What Is Hallervorden-Spatz Disease?
Hallervorden-Spatz disease (HSD) is also known as
neurodegeneration with brain iron accumulation or pantothenate
kinase-associated neurodegeneration. It’s an inherited neurological disorder.
It causes issues with movement. It’s a rare but serious condition that worsens
over time. HSD can be fatal.
Are the Symptoms of Hallervorden-Spatz Disease?
HSD causes a wide variety of symptoms that vary based on the
severity of your HSD and how long it’s had to progress.
Distorting muscle contractions are a common symptom of HSD.
They may occur in your face, trunk, and limbs. Unintentional, jerky muscle
movements are another symptom.
You may also experience involuntary muscle contractions that
cause abnormal posture or slow, recurring movements. This is known as dystonia.
HSD may also make it difficult to coordinate your movements.
This is known as ataxia.
Other symptoms of HSD include:
- rigid muscles
- writhing movements
- a lack of balance when walking, or ataxia
- difficulty swallowing, or dysphagia
Less common symptoms include:
- vision changes
- poorly articulated speech
- facial grimacing
- painful muscle spasms
Causes Hallervorden-Spatz Disease?
HSD is a genetic disease. It’s usually caused by an
inherited defect in your pantothenate kinase 2 (PANK2) gene. The PANK2 protein
controls your body’s formation of coenzyme A. This molecule helps your body
convert fats, some amino acids, and carbohydrates into energy.
In some cases, HSD isn’t caused by PANK2 mutations. Instead,
scientists assume it’s caused by defects in one or more other genes. Those
genes haven’t been identified yet.
Are the Risk Factors for Hallervorden-Spatz Disease?
You’re at greater risk of HSD if you have a parent with the
condition. HSD generally develops in childhood. Late-onset HSD may not show up
Is Hallervorden-Spatz Disease Diagnosed?
If you suspect you have HSD, discuss this concern with your
doctor. They’ll ask you about your personal and family medical history. This
disease can be inherited. They’ll also perform a physical exam.
You may need a neurological exam to check for:
- muscle rigidity
- abnormal movement or posture
Your doctor may order an MRI scan to rule out other
neurological or movement disorders.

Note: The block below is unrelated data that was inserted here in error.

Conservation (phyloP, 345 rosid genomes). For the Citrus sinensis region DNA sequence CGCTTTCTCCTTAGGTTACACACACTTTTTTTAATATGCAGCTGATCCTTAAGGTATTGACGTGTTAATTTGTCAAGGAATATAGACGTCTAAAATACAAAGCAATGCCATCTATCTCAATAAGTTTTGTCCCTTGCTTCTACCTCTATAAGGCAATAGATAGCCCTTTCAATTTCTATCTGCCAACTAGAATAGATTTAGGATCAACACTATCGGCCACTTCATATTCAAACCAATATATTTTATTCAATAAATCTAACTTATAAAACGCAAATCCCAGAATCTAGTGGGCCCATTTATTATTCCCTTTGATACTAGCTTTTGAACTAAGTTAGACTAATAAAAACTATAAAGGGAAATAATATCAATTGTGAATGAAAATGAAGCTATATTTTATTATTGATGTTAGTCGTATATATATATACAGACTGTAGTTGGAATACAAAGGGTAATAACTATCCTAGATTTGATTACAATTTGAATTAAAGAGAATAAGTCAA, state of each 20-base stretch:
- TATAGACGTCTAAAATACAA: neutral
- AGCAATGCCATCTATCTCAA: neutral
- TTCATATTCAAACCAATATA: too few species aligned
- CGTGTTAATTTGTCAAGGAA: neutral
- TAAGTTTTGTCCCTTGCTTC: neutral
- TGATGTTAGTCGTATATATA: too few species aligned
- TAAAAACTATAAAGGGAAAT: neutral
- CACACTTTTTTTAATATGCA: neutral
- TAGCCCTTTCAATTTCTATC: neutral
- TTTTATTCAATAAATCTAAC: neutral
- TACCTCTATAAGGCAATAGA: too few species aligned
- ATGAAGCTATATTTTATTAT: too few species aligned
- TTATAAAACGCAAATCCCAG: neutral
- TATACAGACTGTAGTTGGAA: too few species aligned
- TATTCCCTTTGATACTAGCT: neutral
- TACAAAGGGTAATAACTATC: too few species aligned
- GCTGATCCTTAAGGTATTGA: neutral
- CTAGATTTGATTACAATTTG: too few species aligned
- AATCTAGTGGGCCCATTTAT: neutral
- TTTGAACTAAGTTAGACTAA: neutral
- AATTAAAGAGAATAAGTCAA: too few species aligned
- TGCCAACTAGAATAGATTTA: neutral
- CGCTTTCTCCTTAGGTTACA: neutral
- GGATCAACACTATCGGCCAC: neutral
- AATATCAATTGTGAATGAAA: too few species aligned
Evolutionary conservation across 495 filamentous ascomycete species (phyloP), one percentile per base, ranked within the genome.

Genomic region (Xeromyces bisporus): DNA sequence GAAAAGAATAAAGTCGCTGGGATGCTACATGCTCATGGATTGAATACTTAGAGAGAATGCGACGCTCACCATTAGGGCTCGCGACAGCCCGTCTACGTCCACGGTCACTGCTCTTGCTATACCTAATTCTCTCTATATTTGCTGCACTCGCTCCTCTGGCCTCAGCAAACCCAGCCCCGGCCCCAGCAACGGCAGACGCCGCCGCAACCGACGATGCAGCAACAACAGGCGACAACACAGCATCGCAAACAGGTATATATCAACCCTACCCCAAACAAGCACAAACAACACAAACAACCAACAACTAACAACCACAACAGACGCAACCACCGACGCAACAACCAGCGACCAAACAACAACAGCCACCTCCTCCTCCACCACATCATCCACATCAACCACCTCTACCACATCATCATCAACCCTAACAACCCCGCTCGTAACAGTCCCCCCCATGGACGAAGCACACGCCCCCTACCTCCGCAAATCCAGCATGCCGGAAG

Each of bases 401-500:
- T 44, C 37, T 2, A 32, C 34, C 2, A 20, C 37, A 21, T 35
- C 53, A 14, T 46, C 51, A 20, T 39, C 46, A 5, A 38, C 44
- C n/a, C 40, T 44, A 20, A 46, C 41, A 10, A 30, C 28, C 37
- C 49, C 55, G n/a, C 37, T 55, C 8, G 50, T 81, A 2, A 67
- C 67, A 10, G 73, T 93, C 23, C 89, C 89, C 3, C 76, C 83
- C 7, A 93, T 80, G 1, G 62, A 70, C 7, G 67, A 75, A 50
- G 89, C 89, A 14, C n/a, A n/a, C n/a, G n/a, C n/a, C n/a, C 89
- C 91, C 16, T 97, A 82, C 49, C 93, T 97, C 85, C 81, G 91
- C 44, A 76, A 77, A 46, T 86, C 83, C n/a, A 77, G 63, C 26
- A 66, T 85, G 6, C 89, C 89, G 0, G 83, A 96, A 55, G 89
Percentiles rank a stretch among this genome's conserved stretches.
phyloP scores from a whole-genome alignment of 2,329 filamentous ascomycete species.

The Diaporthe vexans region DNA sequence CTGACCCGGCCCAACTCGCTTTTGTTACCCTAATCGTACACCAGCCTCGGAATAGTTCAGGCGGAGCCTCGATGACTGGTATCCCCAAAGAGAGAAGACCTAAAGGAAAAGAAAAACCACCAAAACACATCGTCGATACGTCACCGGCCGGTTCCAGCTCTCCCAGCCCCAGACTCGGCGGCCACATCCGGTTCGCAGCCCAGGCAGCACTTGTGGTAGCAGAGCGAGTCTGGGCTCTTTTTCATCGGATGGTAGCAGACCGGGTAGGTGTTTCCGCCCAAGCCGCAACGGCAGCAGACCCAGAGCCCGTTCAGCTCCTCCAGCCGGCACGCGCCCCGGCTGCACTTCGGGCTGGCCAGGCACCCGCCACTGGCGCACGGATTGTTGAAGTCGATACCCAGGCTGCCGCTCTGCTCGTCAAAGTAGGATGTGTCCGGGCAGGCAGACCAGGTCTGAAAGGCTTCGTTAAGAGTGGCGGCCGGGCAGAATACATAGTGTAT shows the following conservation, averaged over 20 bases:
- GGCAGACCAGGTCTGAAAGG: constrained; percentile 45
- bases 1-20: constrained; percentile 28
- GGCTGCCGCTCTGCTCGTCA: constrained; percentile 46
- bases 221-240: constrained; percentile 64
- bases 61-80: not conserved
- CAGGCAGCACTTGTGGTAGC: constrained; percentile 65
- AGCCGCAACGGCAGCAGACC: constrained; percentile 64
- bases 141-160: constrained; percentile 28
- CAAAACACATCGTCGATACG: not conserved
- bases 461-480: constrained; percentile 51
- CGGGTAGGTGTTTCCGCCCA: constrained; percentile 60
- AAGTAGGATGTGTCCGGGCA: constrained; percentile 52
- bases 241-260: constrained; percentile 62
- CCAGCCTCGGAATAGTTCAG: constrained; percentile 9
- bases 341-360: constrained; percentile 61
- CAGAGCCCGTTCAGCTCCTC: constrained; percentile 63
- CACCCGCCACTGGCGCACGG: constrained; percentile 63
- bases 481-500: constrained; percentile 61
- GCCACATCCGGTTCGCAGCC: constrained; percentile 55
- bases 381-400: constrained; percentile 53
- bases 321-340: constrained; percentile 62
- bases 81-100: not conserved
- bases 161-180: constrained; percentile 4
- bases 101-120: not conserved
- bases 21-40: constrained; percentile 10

Genetic tests for HSD aren’t widely available.
Is Hallervorden-Spatz Disease Treated?
Currently, there’s no cure for HSD. Instead, your doctor
will treat your symptoms. Treatment varies depending on the person. However, it
may include therapy, medication, or both.
Physical therapy can
help prevent and reduce muscle rigidity. It may also help reduce your muscle
spasms and other muscular issues.
Occupational therapy can
help you develop skills for daily life. It can also help you retain your
Speech therapy can
help you manage dysphagia or speech impairment.
Your doctor may prescribe one or more types of medication.
For example, your doctor may prescribe:
- methscopolamine bromide for drooling
- baclofen for dystonia
- benztropine, which is an anticholinergic drug used to treat
muscle rigidity and tremors
rivastigmine, or donepezil (Aricept) to treat the symptoms of dementia
of Hallervorden-Spatz Disease
If you’re unable to move, it can cause health problems.
- skin breakdown
- bed sores
- blood clots
- respiratory infections
Some HSD medications may also have side effects.
Is the Outlook for People with Hallervorden-Spatz Disease?
HSD gets worse with time. It tends to progress faster in
children with the condition than people who develop HSD later in life. However,
medical advances have increased life expectancy. People with late-onset HSD may
live well into adulthood.
of Hallervorden-Spatz Disease
There’s no known way to prevent HSD. Genetic counseling is
recommended for families with a history of the disease. Talk to your doctor about
a referral to a genetic counselor if you’re thinking about starting a family
and you or your partner have a family history of HSD.